I really had my doubts about this movie, fearing that it would be another typical "white messiah helps African Americans in need" film. And, while there are some elements of that in here, thankfully, the film shows that the whites need help from the blacks, too, so it's not a one sided affair.
Set in the early 1960s in Jackson, Mississippi, the story follows Eugenia "Skeeter" Phelan, a recent college grad who, instead of hunting for a husband, wants to embark on a career as a writer. Inspired by her own upbringing and disgusted by the racism of her colleagues and friends she'd lost touch with, she decides to write about racial issues from the perspective of the help- the maids who spend their lives raising white children who sadly tend to grow up to be just like their parents.
Along the way, the film touches upon some really big issues, and gets into various facets of the time period during this volatile era. It's a noble and well meaning film, but, it still plays it safe and sugar coated for the most part. Oh sure, there are some times when it gets edgy, but ultimately the film fails to be as powerful as it should be since it doesn't take that many risks. Also, it doesn't help that it tries to do soo much, but handles it all by just glossing over thngs and painting with broad strokes.
The film gets the pont across of course, but the scholar in me can't help but take issue with the end result. Maybe had the script been more risky, less Hollywood, less feel good, and more concerned with why this era and all the minutae of race relations are so volatile, the end result could have been more powerful. That, and making it a miniseries to really flesh out the details and characterizations wouldn't have hurt, either.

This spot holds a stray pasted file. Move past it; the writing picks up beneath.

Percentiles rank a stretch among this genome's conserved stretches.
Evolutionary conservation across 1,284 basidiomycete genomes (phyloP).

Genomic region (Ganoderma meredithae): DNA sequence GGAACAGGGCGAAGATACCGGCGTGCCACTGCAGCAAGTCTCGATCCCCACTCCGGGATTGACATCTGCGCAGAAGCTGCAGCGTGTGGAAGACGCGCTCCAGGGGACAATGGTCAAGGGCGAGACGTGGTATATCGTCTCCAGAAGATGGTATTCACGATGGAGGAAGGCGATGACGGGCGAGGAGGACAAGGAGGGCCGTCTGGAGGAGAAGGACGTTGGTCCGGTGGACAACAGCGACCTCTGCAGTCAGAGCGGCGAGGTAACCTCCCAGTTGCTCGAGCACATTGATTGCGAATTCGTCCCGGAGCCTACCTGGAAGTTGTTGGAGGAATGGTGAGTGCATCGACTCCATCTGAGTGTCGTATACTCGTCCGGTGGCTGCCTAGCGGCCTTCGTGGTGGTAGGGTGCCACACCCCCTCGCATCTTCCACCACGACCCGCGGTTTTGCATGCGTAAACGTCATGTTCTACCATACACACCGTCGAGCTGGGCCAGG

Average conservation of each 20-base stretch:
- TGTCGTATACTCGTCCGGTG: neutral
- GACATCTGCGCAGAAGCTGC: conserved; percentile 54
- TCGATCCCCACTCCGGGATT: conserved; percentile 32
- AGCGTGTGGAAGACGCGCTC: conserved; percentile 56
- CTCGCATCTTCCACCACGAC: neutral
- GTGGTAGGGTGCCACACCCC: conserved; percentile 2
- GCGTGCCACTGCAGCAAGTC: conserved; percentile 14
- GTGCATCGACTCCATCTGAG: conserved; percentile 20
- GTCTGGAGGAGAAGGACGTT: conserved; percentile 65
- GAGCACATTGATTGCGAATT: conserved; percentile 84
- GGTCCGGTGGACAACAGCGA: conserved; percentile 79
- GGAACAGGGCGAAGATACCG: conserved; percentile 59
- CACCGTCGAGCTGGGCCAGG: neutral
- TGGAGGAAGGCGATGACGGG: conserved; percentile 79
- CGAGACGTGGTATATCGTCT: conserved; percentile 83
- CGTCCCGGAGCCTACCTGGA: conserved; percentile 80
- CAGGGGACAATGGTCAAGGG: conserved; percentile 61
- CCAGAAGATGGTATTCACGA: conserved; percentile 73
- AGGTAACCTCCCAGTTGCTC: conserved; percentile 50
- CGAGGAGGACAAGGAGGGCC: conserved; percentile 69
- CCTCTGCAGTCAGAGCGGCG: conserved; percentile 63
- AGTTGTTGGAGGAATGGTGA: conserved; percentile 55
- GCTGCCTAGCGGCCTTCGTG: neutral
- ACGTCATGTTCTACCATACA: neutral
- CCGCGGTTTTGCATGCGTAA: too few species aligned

I will defend this film though, because it at least tries to be important, even if it doesn't quite do it in the best way. That, and the acting is wonderful (for the most part), with some really great moments, and a decent balance between humor and heartbreaking. Indeed, this is a moving film, and I admittedly did tear up multiple times...just like I was supposed to.
Emma Stone is great as Skeeter, showing her range as an actress, with a solid turn in a rahter thankless role. Bryce Dalls Howard shines as the malevolently vile and racist socialite ringleader Hilly, although the part is written so cartoonishly, the one dimensionalness of the character takes off the edge and insight needed to make her seem like a real character. Still though, Howard sells it nicely. Jessica Chastain, as the outcast naive socialite with a white trash background is tricky. She seems cartoony at first, but Chastain's performance saves things, and the character does actually become one to care about, though some of the pandering is a bit uncomfortable. The real stars and emotional core of the film though, are Viola Davis and Octavia Spencer. They are the true focus of the film, and provide the strongest performances. They are the ones we care about the most, and the accolades they got were well deserved. Both Davis and Spencer got Oscar nods (with Spencer winning), and despite Spike Lee missing the point, this is a high point for the world of African American thespians. As much as I loved these two, especially Spencer, who steals both the dramatic and comedic scenes, I think my favortie performer had to be Sissy Spacek as Hilly's mother- a character who really draws some of the best non Spencer generated laughs.
Okay, so I've rambled on for quite a while with this one. I can't help it. Films like these just bring it out in me, and it's easy to get worked up with materia llike this. I'm giving this film extra credit for the cast, cinematography, performances, and nobleness of it all, though I just wish that people would be more fearless when dealing with material like this, no matter how painful or incendiary.